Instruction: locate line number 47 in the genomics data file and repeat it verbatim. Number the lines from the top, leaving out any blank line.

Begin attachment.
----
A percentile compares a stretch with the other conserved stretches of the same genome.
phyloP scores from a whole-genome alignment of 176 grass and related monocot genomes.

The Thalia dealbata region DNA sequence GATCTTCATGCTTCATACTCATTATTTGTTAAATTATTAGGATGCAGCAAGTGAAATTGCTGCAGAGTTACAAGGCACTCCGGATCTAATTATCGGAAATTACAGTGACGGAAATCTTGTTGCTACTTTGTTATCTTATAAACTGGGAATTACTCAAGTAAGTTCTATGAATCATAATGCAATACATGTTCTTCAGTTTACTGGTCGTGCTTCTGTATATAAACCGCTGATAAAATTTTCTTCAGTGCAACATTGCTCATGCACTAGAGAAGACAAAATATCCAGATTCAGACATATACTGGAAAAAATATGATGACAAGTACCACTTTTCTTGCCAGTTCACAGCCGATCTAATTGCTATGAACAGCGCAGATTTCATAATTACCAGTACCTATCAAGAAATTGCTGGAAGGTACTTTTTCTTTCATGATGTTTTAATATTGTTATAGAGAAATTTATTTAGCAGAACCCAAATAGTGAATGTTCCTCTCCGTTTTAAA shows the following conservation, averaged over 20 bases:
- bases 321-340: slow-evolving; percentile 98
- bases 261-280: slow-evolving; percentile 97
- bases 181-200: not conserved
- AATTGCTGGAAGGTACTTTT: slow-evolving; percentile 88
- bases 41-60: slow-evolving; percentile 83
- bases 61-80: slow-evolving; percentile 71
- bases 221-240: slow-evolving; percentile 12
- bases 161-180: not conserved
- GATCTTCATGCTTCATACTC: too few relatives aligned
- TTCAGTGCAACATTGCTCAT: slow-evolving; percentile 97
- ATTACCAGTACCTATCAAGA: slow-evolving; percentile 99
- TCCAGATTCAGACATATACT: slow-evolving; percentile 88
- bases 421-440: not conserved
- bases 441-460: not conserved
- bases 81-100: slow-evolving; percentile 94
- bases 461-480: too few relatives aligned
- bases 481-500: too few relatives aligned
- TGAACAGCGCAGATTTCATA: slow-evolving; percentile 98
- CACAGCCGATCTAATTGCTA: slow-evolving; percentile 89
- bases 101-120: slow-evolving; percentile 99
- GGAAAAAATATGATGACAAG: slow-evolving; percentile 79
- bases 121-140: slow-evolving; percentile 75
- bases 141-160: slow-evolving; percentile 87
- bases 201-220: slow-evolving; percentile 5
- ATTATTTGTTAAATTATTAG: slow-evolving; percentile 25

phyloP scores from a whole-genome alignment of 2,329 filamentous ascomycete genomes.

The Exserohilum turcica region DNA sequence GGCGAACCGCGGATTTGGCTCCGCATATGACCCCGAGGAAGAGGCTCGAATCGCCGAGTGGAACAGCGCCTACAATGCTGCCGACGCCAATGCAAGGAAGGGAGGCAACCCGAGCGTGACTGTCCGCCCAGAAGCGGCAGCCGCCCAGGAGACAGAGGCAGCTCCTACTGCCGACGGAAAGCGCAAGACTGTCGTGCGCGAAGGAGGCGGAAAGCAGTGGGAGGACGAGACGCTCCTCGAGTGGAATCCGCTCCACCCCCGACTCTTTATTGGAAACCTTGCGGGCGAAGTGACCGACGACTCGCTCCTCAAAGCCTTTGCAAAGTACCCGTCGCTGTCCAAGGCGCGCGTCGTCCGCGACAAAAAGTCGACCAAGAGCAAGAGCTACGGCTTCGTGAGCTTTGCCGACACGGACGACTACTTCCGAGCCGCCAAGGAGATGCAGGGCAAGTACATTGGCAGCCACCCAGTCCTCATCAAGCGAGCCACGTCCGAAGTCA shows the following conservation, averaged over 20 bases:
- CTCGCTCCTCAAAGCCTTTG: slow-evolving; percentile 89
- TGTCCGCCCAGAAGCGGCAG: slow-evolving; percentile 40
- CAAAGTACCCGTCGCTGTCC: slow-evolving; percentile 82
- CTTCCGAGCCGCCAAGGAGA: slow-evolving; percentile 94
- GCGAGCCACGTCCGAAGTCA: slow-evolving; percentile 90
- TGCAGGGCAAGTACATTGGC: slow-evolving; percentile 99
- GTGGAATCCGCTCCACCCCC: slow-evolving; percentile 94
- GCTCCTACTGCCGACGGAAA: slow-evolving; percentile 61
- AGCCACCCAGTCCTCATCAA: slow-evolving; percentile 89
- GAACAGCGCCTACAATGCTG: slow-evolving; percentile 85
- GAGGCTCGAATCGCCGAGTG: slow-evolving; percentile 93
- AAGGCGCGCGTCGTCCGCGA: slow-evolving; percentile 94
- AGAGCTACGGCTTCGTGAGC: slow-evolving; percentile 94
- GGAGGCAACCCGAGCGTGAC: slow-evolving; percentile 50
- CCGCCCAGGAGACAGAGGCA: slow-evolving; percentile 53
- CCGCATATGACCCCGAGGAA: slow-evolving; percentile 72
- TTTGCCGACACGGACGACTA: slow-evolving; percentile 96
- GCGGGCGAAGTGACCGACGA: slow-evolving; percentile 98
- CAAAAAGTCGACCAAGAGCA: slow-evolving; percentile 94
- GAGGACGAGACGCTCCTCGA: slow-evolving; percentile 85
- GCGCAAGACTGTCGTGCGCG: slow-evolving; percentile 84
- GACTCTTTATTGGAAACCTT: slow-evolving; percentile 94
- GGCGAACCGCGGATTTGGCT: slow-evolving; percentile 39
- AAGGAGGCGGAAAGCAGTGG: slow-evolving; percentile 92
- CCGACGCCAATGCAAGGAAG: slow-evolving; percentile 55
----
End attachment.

- TTTGCCGACACGGACGACTA: slow-evolving; percentile 96